I’m not sure if Senator Miriam Defensor-Santiago was right in calling for the resignations of the Secretaries of Public Works and Highways and Finance, as I haven’t been able to follow the issue of the World Bank blacklisting of three construction companies, but I agree wholeheartedly with her call for the resignation of the Ombudsman, Merceditas Gutierrez.
Ever since she assumed the office four years ago, Gutierrez has failed to live up to the ideals of her office, whose mandate is to go after corrupt government officials. In one of the more celebrated cases against the Commission on Elections (Comelec) in 2006, where the Supreme Court ruled against the Comelec in the Mega-Pacific deal, and ordered the Ombudsman to investigate the officials involved, the Ombudsman then ruled that no one was liable for the case, effectively overruling the Supreme Court.
The Ombudsman has also failed to charge anybody involved in the ZTE Broadband scandal, and has even junked a case against Undersecretary Jocelyn Bolante, who is suspected of being involved in the fertilizer scam which is said to have benefitted President Arroyo’s 2004 presidential bid.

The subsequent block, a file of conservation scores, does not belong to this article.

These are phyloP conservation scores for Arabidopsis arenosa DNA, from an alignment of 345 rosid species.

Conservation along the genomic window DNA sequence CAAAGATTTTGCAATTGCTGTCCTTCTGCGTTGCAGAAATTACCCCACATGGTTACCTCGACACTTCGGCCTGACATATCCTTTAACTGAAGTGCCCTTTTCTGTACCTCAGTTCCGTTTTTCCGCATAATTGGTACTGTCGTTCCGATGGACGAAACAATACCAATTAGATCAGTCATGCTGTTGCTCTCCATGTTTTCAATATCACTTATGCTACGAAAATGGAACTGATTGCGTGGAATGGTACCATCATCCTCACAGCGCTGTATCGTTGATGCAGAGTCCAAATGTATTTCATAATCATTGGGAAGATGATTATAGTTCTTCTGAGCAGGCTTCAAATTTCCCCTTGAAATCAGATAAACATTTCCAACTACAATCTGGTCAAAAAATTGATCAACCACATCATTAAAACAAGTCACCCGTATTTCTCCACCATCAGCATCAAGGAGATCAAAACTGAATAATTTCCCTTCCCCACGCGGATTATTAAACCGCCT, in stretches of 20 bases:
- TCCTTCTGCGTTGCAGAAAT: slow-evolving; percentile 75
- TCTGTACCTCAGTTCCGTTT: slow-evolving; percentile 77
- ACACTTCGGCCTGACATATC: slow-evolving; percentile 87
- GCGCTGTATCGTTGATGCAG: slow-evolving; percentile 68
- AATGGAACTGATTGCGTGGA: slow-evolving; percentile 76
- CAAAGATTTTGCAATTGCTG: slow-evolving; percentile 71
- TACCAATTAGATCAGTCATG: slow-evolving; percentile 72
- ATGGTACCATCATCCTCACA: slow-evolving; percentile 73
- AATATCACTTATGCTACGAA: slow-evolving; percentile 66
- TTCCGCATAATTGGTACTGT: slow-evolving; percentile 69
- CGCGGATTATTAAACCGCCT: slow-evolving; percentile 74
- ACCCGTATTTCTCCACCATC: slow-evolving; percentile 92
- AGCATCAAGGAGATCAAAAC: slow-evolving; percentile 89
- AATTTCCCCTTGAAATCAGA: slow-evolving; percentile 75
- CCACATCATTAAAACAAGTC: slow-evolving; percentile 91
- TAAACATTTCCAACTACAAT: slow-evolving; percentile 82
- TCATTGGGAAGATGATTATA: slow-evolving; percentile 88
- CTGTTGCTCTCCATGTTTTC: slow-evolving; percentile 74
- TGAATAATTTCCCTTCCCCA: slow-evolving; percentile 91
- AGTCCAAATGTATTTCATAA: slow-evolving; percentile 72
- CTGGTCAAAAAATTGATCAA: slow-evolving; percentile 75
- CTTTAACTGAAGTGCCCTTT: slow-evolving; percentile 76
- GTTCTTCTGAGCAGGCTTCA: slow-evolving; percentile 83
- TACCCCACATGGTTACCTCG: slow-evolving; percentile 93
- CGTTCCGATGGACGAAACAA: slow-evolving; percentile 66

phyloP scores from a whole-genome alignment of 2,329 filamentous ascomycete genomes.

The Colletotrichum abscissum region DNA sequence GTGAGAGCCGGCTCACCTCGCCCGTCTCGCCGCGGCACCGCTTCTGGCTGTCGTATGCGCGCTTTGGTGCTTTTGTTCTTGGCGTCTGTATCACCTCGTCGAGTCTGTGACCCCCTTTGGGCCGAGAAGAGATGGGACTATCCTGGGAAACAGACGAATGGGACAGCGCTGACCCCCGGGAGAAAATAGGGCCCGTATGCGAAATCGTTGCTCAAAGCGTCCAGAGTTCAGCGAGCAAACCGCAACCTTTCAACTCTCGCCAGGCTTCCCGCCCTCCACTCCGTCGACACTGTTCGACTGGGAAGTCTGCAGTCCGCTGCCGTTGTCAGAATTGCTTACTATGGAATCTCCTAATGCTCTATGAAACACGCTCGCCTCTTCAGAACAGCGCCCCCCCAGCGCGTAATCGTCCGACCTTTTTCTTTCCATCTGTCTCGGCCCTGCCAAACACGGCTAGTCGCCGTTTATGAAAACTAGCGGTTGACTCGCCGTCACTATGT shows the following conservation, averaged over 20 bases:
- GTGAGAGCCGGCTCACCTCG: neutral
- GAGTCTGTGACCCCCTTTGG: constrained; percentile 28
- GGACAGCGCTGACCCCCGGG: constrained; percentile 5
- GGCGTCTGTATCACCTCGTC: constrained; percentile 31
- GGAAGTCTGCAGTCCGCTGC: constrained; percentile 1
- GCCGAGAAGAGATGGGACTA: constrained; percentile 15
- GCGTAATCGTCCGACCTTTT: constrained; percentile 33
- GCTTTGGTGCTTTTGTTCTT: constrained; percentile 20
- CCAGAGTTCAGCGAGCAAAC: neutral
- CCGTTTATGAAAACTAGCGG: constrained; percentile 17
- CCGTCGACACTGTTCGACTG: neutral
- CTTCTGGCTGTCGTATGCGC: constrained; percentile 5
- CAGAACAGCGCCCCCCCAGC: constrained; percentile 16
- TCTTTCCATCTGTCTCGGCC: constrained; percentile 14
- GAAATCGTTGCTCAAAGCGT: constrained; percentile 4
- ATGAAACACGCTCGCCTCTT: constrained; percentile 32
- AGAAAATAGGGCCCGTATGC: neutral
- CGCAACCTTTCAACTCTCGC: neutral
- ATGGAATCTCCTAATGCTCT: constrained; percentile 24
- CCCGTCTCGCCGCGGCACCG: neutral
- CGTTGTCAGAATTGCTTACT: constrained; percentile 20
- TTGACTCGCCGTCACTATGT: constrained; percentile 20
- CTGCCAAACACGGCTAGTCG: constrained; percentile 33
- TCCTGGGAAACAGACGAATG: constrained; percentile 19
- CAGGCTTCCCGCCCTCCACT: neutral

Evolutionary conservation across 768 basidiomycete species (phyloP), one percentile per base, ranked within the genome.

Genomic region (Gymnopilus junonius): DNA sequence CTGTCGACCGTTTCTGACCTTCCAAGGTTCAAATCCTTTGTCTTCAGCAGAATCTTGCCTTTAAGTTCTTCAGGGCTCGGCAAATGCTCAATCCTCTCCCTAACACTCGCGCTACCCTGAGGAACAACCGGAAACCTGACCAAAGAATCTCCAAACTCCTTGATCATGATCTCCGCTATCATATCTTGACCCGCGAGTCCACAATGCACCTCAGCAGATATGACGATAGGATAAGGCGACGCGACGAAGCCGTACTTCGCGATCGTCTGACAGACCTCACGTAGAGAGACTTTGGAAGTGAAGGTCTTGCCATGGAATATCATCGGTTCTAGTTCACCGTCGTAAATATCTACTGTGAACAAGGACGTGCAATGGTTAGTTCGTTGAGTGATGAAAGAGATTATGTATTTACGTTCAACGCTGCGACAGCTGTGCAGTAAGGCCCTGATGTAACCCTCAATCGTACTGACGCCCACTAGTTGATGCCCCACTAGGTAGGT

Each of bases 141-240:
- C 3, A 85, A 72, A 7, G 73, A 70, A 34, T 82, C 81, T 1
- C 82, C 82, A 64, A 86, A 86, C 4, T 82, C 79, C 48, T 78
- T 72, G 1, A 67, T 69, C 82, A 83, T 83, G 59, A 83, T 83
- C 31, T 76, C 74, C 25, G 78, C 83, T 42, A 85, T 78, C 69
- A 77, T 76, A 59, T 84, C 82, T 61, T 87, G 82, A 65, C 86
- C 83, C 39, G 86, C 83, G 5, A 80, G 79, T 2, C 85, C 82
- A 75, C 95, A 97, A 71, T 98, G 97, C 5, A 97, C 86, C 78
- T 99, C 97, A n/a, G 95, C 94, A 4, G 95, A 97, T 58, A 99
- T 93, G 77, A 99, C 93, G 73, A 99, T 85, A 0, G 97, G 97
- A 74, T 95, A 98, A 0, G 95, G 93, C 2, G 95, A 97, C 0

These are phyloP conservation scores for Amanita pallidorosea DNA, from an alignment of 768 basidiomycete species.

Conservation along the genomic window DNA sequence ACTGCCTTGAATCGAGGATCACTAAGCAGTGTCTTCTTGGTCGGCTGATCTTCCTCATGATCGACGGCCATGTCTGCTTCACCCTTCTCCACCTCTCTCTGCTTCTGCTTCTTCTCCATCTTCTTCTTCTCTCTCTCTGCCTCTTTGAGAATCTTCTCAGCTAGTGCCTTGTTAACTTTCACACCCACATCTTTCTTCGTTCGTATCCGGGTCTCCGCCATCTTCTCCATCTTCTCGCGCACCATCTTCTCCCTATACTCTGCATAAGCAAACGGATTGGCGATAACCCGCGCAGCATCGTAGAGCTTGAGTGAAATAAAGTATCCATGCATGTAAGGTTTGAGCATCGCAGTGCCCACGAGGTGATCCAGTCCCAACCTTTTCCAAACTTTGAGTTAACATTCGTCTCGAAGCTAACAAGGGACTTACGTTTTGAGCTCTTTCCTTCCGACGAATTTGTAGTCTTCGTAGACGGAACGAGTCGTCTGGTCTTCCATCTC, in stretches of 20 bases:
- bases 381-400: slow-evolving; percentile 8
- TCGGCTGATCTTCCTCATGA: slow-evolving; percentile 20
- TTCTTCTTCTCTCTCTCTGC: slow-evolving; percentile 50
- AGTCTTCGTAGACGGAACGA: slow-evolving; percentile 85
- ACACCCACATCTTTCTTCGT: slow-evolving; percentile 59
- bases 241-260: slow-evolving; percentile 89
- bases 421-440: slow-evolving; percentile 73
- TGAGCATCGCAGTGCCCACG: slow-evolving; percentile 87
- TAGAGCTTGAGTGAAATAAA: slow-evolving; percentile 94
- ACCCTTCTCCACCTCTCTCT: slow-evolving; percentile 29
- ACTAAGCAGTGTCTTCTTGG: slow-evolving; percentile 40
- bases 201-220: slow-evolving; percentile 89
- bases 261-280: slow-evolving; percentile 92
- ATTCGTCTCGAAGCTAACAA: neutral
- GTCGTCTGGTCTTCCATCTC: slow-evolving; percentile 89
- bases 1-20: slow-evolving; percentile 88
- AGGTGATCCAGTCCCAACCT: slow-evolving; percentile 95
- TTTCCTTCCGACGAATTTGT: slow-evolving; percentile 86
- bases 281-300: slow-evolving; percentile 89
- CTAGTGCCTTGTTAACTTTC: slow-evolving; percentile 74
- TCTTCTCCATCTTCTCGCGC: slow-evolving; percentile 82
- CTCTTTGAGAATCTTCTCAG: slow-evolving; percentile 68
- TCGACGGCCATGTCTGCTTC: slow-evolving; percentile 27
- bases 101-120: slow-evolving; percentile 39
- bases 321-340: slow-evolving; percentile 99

With Gutierrez being an ally of the current administration, I’m not too surprised by her inability to ferret out corrupt officials. How can Gutierrez effectively investigate the one who put her in the office to begin with? The answer: only if she has the highest levels of moral value, which, by her inactions, she doesn’t have.
It’s unlikely that Gutierrez will heed Sen. Santiago’s call to resign, though. And it’s equally unlikely that President Arroyo will ask her to step down, not while Gutierrez is essential in protecting GMA and her cronies’ backsides. And thus, corruption in the Philippines will continue unabated, as those who are sworn to obliterate it are themselves corrupt.